Healthy People 2020 identified intimate partner violence (IPV) as an increasing public health issue. Previously thought of as a private matter, IVP has received little attention by the health care sector. IPV affects millions, both men and women; it crosses racial, ethnic, religious, economic, and educational groups. The financial effects of IPV are estimated at $ 5.8 billion annually in the U.S. alone. The incidence of IPV is a growing public health issue and to raise awareness and education is a goal of the Healthy People 2020 initiatives (Center for Disease Control and Prevention, 2020). This objective may be attainable by the increased number of physician offices, medical clinics, emergency room waiting areas, and health department clinics distributing the printed educational information (pamphlets, brochures, and posters), as well as the information distributed by in-office educational television. The goal is increasing collaboration with distribution and posting of printed materials in the waiting areas and strategic places in medical facilities. Evaluation of the increased awareness of the medical community will be based on the number of agreements, of the offices, to distribute educational material and information. Short term goals will be to raise awareness and dissemination of information and knowledge pertaining to IPV. Long term goals will be to continue the increase of information to inter-office television information and broadcasting for intimate partner violence, and future classes through the health department and schools for IPV prevention and interventions.
Articles reviewed from the CDC, American Association of College of Nurses, Crisis Prevention Centers, ENA, and American Family Physician agree that to inform and educate medical staff and patients about intimate partner violence, will help increase the community awareness of intimate partner violence. Key concepts include: healthcare professionals, domestic violence, interventions, education, and awareness.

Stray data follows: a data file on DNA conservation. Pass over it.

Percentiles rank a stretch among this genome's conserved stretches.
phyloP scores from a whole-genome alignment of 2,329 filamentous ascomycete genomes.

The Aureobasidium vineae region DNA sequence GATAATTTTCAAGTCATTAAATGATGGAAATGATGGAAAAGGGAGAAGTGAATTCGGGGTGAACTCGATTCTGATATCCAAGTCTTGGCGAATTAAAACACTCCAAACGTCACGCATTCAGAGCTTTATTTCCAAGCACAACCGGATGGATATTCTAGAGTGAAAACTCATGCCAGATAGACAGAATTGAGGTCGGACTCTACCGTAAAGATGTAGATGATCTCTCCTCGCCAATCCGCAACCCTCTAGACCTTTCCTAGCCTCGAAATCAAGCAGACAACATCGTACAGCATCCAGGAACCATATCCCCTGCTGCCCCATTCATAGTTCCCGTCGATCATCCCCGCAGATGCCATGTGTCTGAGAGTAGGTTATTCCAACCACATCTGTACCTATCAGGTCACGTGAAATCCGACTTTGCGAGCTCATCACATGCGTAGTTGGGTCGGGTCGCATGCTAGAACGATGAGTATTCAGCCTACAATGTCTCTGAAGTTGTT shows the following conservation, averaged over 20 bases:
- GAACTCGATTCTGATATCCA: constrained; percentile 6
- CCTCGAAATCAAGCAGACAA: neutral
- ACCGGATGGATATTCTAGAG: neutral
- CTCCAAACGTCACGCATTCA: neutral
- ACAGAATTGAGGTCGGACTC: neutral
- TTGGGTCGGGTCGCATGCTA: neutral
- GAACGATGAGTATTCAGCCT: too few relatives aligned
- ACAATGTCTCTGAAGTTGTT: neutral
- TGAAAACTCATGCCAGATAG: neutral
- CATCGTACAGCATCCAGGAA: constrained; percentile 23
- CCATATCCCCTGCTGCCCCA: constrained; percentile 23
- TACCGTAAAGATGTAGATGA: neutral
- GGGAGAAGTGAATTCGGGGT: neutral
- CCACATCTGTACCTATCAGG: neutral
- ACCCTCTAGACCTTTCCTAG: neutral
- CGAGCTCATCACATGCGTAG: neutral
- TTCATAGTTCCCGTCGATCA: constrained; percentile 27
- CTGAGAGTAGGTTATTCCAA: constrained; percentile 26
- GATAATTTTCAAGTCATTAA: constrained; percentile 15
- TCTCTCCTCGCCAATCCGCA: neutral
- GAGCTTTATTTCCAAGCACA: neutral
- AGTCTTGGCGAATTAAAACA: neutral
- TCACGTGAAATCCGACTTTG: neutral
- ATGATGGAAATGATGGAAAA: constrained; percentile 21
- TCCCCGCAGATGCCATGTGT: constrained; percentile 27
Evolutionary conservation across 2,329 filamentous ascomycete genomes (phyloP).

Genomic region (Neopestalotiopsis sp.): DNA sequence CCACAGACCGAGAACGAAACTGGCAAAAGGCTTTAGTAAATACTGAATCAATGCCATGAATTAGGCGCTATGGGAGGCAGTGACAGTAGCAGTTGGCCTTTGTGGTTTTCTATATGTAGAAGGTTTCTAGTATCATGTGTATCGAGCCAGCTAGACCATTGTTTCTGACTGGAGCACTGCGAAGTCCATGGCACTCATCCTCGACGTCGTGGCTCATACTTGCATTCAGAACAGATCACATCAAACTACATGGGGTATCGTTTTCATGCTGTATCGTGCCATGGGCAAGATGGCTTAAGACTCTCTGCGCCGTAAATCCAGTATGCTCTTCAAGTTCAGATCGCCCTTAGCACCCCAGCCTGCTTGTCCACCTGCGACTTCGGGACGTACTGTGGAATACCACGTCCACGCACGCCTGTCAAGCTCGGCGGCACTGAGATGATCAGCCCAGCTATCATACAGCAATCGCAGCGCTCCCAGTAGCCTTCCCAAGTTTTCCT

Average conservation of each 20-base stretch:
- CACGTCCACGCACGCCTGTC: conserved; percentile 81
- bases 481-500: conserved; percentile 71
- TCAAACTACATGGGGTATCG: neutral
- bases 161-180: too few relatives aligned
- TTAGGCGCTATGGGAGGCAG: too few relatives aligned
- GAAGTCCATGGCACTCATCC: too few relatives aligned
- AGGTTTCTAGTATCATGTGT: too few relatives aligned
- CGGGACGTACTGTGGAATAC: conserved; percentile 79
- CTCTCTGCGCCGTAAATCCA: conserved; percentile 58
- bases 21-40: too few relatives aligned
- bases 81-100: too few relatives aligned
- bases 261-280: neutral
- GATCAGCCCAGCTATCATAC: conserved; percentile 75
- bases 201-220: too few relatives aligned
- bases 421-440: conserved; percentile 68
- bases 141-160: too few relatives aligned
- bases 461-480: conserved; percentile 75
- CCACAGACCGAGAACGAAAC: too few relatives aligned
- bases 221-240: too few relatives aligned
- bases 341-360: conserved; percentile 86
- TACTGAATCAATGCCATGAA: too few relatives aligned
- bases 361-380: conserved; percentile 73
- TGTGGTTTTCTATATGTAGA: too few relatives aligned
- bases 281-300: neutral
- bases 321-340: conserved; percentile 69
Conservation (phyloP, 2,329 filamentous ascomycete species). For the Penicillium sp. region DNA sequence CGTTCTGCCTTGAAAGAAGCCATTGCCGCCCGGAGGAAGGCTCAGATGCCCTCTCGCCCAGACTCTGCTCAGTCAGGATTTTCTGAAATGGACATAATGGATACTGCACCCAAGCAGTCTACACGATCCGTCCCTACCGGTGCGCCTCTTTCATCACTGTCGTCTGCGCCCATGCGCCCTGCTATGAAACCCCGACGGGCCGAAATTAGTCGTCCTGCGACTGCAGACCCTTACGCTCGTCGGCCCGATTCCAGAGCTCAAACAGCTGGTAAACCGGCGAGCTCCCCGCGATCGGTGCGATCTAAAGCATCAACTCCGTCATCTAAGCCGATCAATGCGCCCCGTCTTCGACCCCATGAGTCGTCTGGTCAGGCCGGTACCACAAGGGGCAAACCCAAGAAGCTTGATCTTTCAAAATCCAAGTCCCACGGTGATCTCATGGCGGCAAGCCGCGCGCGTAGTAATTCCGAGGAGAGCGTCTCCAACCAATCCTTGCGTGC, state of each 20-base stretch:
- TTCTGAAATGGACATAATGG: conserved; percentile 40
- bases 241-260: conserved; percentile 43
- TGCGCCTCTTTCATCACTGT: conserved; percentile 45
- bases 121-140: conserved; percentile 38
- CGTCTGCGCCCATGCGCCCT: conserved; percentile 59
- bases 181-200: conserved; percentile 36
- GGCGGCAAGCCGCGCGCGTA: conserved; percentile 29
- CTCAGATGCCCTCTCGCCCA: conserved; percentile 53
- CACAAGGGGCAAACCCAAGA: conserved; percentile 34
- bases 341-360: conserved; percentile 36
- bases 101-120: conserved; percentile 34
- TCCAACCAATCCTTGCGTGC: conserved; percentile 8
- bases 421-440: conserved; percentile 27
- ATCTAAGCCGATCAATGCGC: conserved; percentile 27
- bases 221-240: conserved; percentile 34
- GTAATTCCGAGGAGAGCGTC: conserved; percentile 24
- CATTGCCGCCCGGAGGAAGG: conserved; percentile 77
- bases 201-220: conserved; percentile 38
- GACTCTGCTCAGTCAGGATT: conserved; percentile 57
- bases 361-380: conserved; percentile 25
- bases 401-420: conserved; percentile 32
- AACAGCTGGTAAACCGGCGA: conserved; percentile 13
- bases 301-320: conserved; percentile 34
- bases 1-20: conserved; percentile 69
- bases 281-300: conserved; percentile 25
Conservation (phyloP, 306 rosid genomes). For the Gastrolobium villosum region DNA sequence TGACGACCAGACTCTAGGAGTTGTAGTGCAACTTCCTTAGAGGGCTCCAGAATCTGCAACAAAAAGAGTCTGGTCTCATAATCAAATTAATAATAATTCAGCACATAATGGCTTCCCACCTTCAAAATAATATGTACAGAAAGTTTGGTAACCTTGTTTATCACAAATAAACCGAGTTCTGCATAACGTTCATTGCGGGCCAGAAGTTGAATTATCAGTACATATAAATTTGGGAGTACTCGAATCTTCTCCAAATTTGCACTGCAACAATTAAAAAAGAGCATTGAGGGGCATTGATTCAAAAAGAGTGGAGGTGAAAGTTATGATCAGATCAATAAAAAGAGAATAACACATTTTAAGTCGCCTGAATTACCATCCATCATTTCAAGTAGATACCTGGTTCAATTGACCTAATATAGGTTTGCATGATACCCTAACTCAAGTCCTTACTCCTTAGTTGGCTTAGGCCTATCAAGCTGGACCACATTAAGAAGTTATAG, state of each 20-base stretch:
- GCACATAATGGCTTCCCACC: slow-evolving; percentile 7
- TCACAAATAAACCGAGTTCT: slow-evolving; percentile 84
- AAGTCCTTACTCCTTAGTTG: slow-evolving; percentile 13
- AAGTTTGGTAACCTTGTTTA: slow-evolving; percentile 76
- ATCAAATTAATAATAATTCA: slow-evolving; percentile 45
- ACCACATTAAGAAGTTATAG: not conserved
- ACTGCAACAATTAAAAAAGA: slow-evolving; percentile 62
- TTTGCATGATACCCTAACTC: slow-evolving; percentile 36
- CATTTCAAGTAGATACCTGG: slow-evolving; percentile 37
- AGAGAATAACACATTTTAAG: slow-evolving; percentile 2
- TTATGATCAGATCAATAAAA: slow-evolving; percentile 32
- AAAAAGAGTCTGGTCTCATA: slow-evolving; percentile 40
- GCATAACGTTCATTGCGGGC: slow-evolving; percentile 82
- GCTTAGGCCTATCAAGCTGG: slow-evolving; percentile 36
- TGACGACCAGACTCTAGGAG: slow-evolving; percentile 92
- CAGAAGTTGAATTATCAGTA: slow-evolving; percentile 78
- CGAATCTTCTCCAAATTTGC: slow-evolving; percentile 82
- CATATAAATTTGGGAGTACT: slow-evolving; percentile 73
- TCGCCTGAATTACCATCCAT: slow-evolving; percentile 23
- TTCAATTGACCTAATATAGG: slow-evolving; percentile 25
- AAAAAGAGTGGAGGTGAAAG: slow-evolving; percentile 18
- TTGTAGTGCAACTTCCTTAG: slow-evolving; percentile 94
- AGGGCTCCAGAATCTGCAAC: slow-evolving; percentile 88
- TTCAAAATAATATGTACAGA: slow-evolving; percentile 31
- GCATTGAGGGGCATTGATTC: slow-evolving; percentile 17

The Information-Motivation-Behavior-Skills Model (IMB) will be utilized to develop the plan for intimate partner violence prevention. The IMB model provides a platform to design interventions, to help instigate change in the pattern of behavior, and to develop prevention measures. This includes three concepts:
1) Information: targeting the concepts that are used make behavioral changes and ways to achieve changes. Information generates knowledge, which shapes attitudes, which leads to behaviors (Mehta, 2010).
2) Motivation: deals with personal attitudes toward positive health behavior and uses existing social support systems to enhance motivation. Motivation is of two types: personal motivation, which is based on personal attitudes toward behaviors, and social motivation are to engage in prevention based on social responsibilities (Mehta, 2010)
3) Behavior: actions that allow the learning of skills required to make a change. Behavioral skills are the individual’s ability and self-efficiency to performing the action required to make the behavioral change (Mehta, 2010).